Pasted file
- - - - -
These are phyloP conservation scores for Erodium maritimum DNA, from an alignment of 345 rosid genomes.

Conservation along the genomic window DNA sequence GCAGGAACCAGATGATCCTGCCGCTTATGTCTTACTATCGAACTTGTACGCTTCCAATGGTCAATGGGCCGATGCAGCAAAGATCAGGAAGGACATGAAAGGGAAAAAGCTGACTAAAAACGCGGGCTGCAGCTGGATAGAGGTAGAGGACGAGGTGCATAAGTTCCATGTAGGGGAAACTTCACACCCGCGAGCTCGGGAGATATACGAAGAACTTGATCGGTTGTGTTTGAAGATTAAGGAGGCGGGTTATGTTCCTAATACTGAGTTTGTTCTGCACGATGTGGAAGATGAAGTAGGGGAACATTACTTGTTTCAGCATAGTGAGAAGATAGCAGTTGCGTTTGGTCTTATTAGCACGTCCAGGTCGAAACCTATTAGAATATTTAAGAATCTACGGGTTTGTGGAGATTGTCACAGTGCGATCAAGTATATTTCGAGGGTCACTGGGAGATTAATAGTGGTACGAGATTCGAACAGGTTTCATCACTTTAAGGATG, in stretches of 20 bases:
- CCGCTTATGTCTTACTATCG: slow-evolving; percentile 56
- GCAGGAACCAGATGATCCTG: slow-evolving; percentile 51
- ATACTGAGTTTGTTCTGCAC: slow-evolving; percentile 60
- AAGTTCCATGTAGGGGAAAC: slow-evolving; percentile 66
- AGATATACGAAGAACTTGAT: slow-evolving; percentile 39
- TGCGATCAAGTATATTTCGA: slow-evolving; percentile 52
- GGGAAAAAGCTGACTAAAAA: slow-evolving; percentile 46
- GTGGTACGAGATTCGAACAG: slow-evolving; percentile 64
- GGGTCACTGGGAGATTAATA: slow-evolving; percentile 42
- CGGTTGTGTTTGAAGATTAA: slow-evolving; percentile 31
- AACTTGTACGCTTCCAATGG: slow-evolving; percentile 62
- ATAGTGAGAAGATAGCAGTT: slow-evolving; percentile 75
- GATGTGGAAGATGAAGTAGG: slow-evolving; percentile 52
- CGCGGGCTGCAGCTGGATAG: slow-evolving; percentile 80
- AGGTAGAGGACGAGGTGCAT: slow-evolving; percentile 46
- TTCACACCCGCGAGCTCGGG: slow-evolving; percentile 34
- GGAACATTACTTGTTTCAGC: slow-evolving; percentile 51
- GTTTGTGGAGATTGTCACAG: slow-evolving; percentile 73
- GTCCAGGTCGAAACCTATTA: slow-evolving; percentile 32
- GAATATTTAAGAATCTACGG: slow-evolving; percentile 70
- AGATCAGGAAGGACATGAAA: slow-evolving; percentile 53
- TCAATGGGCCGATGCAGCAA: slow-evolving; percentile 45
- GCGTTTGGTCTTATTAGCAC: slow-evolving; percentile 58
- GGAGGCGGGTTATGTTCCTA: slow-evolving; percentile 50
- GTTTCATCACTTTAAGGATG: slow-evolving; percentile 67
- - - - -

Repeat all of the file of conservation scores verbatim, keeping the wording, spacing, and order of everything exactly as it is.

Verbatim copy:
These are phyloP conservation scores for Erodium maritimum DNA, from an alignment of 345 rosid genomes.

Conservation along the genomic window DNA sequence GCAGGAACCAGATGATCCTGCCGCTTATGTCTTACTATCGAACTTGTACGCTTCCAATGGTCAATGGGCCGATGCAGCAAAGATCAGGAAGGACATGAAAGGGAAAAAGCTGACTAAAAACGCGGGCTGCAGCTGGATAGAGGTAGAGGACGAGGTGCATAAGTTCCATGTAGGGGAAACTTCACACCCGCGAGCTCGGGAGATATACGAAGAACTTGATCGGTTGTGTTTGAAGATTAAGGAGGCGGGTTATGTTCCTAATACTGAGTTTGTTCTGCACGATGTGGAAGATGAAGTAGGGGAACATTACTTGTTTCAGCATAGTGAGAAGATAGCAGTTGCGTTTGGTCTTATTAGCACGTCCAGGTCGAAACCTATTAGAATATTTAAGAATCTACGGGTTTGTGGAGATTGTCACAGTGCGATCAAGTATATTTCGAGGGTCACTGGGAGATTAATAGTGGTACGAGATTCGAACAGGTTTCATCACTTTAAGGATG, in stretches of 20 bases:
- CCGCTTATGTCTTACTATCG: slow-evolving; percentile 56
- GCAGGAACCAGATGATCCTG: slow-evolving; percentile 51
- ATACTGAGTTTGTTCTGCAC: slow-evolving; percentile 60
- AAGTTCCATGTAGGGGAAAC: slow-evolving; percentile 66
- AGATATACGAAGAACTTGAT: slow-evolving; percentile 39
- TGCGATCAAGTATATTTCGA: slow-evolving; percentile 52
- GGGAAAAAGCTGACTAAAAA: slow-evolving; percentile 46
- GTGGTACGAGATTCGAACAG: slow-evolving; percentile 64
- GGGTCACTGGGAGATTAATA: slow-evolving; percentile 42
- CGGTTGTGTTTGAAGATTAA: slow-evolving; percentile 31
- AACTTGTACGCTTCCAATGG: slow-evolving; percentile 62
- ATAGTGAGAAGATAGCAGTT: slow-evolving; percentile 75
- GATGTGGAAGATGAAGTAGG: slow-evolving; percentile 52
- CGCGGGCTGCAGCTGGATAG: slow-evolving; percentile 80
- AGGTAGAGGACGAGGTGCAT: slow-evolving; percentile 46
- TTCACACCCGCGAGCTCGGG: slow-evolving; percentile 34
- GGAACATTACTTGTTTCAGC: slow-evolving; percentile 51
- GTTTGTGGAGATTGTCACAG: slow-evolving; percentile 73
- GTCCAGGTCGAAACCTATTA: slow-evolving; percentile 32
- GAATATTTAAGAATCTACGG: slow-evolving; percentile 70
- AGATCAGGAAGGACATGAAA: slow-evolving; percentile 53
- TCAATGGGCCGATGCAGCAA: slow-evolving; percentile 45
- GCGTTTGGTCTTATTAGCAC: slow-evolving; percentile 58
- GGAGGCGGGTTATGTTCCTA: slow-evolving; percentile 50
- GTTTCATCACTTTAAGGATG: slow-evolving; percentile 67